“He” is a “she” who used the freely available sources of www.jesusneverexisted.com to get answers to genuine questions. I was baptized a Roman Catholic and have been seriously considering returning to the Church. In my seeking I am reconciling some very profound questions concerning the nature of God, the nature of belief, the need for religion and faith in my life. I was asking for resources and recommendations. My thanks to the few who responded with resources and links.

As to the others who attacked and condemned me for challenging their beliefs (and calling me a troll, which is quite the snap judgement on your part), telling one to just “have faith” isn’t giving any real answers. It is avoiding the subject by turning the tables on me and making me look like the bad guy for asking hard, honest questions – which is likely more than you did in your apparently blind acceptance of doctrine and faith. I, on the other hand, am actively seeking out answers to questions I have about my faith – an experience that can only serve to deepen my faith in the long run.

So to puzzleannie:
I posted to get a response, not a conversion. You don’t seem to want to hear anything from anybody who might challenge your beliefs. Telling me to “have faith” is equivalent to just saying “I don’t know the truth, I just believe because it’s what I was taught to do and I take every word that everybody tells me at face value and would not DARE to challenge the authority of the Bible because I have been told that I should not do that.” If your personal faith is secure, and your reasons for having your faith, then you have no need to fear challenges to it from others, correct? If you had nothing truly useful or helpful to say, your best recourse would have been to keep silent.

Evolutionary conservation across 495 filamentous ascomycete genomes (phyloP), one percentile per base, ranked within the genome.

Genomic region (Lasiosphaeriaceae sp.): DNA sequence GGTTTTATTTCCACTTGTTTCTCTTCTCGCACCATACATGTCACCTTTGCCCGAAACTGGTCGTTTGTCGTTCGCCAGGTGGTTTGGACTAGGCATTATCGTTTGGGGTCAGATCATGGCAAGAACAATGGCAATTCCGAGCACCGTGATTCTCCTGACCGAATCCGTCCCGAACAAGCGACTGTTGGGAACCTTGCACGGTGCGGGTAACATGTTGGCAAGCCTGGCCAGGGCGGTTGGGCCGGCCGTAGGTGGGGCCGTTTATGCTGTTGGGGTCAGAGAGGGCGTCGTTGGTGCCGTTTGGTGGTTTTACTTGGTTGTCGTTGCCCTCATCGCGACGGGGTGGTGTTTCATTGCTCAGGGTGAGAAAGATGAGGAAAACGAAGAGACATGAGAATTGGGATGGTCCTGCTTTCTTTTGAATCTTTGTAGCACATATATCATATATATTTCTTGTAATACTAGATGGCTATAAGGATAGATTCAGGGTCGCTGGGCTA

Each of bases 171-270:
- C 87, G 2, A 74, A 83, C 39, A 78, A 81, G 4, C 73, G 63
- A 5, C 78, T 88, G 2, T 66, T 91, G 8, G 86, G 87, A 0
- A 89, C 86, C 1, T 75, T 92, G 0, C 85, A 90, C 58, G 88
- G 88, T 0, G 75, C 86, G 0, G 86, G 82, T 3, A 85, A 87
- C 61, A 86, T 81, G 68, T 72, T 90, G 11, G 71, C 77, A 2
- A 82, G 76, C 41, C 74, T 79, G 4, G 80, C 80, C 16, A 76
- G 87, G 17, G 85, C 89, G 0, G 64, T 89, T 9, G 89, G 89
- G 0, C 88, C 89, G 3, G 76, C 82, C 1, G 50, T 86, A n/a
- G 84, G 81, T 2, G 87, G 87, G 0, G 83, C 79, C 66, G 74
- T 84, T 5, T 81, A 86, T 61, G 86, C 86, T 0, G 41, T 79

It is people like puzzleannie and the judgemental attitudes of others who keep me away from active involvement the Church. I don’t want to play any “I’m more of a Catholic than YOU are” or “I have more faith than YOU do” games. That’s not what religion should be to me.

Again, my sincere thank you to those who responded with links and challenges. I will explore those more deeply. And I will be sure to avoid these kinds of forums in the future and instead direct my questions to local clergy where I will NOT be rebuked for seeking.


#11

[quote=Bisa]“He” is a “she” who used the freely available sources of www.jesusneverexisted.com to get answers to genuine questions. I was baptized a Roman Catholic and have been seriously considering returning to the Church. In my seeking I am reconciling some very profound questions concerning the nature of God, the nature of belief, the need for religion and faith in my life. I was asking for resources and recommendations. My thanks to the few who responded with resources and links.

/QUOTE]

You could saved us all a lot of trouble if your first post had contained the info in this post. As it was you cut and pasted sometripe from an anti-religious site , didnt source it, and made no comments about it of your own.

If you truly are seeking conversion you should go see a Priest.
[/quote]


#12

What about the early Christian martyrs? Do you believe they existed? Do you believe anybody died for their belief in Christ, or was that made up also? That is, what what point do you believe that “made-up” Christianity was begun (if that’s what you believe), and by whom, and for what reason, and how did it become so widespread?


#13


Extra-Biblical Historical Evidence forthe LIFE, DEATH, and
RESURRECTION of JESUS

NCIENT NON-CHRISTIAN SOURCES**[size=]A**[/size]

[/font]Non biblical accounts of
New Testament events and/or people


#14

[quote=Bisa]"

He" is a “she” who used the freely available sources of www.jesusneverexisted.com